ALBUQUERQUE, N.M. (KRQE) – Hundreds of Albuquerque businesses can likely expect visits from city inspectors this week, as the city works to enforce the state’s latest public health order. The enforcement plan was one of several elements discussed by city officials at a news conference Tuesday morning.
For the next two weeks (through November 30,) the state is limiting the types of businesses that can remain open for in-person services, forcing non-essential businesses closed and strict capacity limits on grocery stores and essential retail. Albuquerque’s Fire Marshal Gene Gallegos said Tuesday the city’s public health order enforcement teams are still working hard.
“This week we will be going out and visiting all non-essential businesses to advise them on the public health order, if they’re open and they’re not supposed to be, and only doing curbside,” Deputy Chief Gallegos said. “We’ll continue to do spot checks throughout the week on all business types to ensure compliance of the public health order.”
AFR says city inspectors were out talking to businesses all weekend, in-part making sure businesses were enforcing the city’s “no hoarding” rules and getting ready to enact special shopping hours for seniors and people are high-risk. Those two measures are specifically outlined in the city’s Emergency Declaration surrounding the pandemic.
Gallegos says all retailers should now be compliant with rules outlined in the city’s emergency declaration and the public health order. Enforcement teams visited around 80 “big-box” retailers over the weekend.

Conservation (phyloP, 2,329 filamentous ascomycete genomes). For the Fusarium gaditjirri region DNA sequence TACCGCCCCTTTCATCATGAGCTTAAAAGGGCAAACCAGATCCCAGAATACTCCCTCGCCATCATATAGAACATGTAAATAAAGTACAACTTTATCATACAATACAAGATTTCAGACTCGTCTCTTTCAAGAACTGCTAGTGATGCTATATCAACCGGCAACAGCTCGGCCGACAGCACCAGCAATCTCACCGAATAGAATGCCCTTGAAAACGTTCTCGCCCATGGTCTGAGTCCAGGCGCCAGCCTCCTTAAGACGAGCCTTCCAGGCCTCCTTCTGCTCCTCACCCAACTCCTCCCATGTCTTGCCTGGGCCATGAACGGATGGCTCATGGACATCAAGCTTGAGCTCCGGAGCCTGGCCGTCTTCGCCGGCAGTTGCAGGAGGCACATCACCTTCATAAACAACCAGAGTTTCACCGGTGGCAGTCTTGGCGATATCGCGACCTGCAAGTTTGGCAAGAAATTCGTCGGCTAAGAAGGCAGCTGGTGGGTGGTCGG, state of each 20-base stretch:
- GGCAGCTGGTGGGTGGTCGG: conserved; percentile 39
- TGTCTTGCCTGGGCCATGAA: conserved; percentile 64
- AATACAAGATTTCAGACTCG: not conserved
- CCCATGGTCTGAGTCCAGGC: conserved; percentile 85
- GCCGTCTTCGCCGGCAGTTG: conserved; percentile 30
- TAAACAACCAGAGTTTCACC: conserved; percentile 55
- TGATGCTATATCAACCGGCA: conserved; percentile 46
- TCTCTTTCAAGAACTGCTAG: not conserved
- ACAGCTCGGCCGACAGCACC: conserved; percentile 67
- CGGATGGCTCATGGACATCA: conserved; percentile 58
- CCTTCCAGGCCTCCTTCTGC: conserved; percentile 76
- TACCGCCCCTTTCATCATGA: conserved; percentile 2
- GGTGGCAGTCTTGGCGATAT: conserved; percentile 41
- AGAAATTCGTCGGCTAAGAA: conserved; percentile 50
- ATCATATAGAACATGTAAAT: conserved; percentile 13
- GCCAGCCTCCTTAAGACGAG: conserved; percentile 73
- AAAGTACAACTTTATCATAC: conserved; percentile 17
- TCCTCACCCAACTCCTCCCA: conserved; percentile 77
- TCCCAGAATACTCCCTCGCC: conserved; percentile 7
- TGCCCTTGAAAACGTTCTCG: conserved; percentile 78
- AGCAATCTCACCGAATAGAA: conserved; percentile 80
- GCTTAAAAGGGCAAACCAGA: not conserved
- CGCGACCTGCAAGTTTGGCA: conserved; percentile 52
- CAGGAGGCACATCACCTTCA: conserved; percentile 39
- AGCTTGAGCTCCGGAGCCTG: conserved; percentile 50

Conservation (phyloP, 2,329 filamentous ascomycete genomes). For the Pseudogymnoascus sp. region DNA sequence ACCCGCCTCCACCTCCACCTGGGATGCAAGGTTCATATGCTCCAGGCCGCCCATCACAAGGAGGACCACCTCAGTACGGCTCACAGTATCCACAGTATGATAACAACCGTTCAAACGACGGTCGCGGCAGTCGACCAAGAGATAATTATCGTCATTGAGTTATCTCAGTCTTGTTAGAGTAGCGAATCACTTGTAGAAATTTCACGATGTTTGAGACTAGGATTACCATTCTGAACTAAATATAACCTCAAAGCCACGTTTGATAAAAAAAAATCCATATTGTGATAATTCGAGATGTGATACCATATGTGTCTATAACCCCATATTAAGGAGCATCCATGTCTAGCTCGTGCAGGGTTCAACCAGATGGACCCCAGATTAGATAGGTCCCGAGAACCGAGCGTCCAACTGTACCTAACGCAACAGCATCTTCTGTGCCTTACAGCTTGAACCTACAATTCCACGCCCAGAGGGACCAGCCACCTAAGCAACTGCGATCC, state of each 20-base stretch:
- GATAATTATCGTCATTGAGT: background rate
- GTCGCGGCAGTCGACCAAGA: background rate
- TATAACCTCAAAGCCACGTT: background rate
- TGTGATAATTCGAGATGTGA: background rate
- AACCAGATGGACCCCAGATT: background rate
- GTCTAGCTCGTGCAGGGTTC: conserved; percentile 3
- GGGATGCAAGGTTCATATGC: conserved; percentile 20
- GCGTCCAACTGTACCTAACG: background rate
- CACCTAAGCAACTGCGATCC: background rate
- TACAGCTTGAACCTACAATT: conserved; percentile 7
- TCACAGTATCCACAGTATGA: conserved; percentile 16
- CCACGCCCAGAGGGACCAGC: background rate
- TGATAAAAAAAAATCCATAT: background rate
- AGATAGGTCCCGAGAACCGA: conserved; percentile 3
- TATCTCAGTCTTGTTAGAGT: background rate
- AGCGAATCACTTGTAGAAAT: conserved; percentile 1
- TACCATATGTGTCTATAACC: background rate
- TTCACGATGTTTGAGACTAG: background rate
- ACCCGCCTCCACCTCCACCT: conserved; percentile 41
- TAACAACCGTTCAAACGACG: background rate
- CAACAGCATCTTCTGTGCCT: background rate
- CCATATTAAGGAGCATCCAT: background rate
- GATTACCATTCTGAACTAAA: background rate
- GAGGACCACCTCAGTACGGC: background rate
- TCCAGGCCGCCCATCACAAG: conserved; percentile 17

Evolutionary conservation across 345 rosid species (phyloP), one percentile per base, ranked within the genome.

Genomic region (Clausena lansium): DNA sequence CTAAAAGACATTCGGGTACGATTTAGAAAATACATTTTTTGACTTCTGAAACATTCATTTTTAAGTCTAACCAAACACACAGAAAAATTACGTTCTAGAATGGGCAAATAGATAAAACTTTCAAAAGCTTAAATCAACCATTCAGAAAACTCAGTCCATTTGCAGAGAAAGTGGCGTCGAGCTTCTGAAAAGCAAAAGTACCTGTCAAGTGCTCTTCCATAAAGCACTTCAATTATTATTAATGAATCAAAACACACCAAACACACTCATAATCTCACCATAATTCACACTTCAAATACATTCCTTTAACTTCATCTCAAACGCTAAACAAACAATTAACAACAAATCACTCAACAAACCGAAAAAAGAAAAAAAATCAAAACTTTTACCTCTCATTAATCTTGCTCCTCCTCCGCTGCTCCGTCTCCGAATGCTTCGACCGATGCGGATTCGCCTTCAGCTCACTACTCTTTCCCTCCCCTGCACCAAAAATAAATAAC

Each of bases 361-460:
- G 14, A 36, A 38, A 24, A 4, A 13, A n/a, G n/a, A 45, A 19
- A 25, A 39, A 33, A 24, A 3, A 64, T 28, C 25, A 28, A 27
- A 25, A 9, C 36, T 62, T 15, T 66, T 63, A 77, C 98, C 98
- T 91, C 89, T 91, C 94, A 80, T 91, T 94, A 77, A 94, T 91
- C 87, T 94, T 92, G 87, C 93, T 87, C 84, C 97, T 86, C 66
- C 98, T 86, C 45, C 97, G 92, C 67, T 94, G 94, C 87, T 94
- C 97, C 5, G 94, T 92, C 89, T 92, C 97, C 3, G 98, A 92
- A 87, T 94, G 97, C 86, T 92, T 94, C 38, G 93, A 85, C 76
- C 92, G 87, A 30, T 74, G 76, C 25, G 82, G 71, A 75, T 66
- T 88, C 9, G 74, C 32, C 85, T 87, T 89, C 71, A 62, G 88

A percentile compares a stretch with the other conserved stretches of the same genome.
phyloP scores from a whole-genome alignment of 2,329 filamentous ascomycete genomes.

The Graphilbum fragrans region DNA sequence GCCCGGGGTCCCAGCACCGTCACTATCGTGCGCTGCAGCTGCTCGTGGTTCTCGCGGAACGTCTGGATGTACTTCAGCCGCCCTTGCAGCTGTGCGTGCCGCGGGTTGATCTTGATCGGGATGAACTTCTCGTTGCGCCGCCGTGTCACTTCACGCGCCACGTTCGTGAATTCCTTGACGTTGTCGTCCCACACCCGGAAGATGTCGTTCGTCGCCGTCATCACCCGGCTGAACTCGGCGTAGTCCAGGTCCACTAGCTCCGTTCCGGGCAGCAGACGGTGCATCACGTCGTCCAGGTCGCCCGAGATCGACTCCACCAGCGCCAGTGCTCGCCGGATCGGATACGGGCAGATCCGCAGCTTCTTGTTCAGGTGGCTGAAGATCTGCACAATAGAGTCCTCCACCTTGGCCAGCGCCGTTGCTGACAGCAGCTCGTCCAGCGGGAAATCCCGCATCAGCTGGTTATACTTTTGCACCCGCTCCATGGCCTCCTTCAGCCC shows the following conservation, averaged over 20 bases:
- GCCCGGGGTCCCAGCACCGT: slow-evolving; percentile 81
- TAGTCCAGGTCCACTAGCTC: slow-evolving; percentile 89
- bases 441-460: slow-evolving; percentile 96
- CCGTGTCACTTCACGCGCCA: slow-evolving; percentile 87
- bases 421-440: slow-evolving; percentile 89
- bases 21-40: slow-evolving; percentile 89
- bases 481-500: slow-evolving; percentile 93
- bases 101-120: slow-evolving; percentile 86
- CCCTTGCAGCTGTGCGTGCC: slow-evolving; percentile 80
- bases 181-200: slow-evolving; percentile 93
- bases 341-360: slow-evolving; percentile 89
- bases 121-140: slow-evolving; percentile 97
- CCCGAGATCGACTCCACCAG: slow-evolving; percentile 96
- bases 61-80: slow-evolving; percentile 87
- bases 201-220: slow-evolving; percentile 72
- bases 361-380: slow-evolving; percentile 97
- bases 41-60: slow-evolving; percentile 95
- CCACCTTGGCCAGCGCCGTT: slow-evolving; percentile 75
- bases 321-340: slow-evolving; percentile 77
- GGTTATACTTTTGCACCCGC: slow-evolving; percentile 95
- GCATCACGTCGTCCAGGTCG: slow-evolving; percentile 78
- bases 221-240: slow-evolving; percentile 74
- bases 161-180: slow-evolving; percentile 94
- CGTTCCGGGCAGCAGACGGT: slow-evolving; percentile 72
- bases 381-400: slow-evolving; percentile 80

Since October, the city’s health order enforcement team has talked about the rules with more than 3000 people or businesses. Tuesday, Mayor Tim Keller said he believes the city is making a good effort to enforce the health order.
“I know we’ve had our enforcement challenges, but I will tell you that again, on a relative basis compared to other cities, we’ve actually been doing, I think a yeoman’s job when it comes to enforcement,” Keller said. “We are trying very hard, you can’t enforce your way out of COVID, but we know that it helps and that’s why we’re going to keep doing it.”
Overseeing much of the enforcement effort, the city fire marshal says staff will be continue issuing “notices of violation” — if necessary. Albuquerque Police issued nine notices of violation last month, but those notices don’t carry any sort of court enforceable fine or punishment.
The Albuquerque Fire Marshall says staff is also working this week to clarify rules with churches. Gallegos said Tuesday that drive-up services don’t have capacity limits like indoor services do. A drive-up service is considered to be an outdoor church service where attendees remain in their own cars.
On Monday, the state entered a two-week shutdown in order to help control the spread of COVID-19. Nonessential businesses were required to close. Food and drink establishments may provide curbside pickup and delivery services while on-site dining is prohibited. Close-contact businesses such as barbershops, hair salons, gyms, group fitness classes, nail salons, massage parlors, and more were required to reduce in-person workforce by 100% through Nov. 30 during the health order.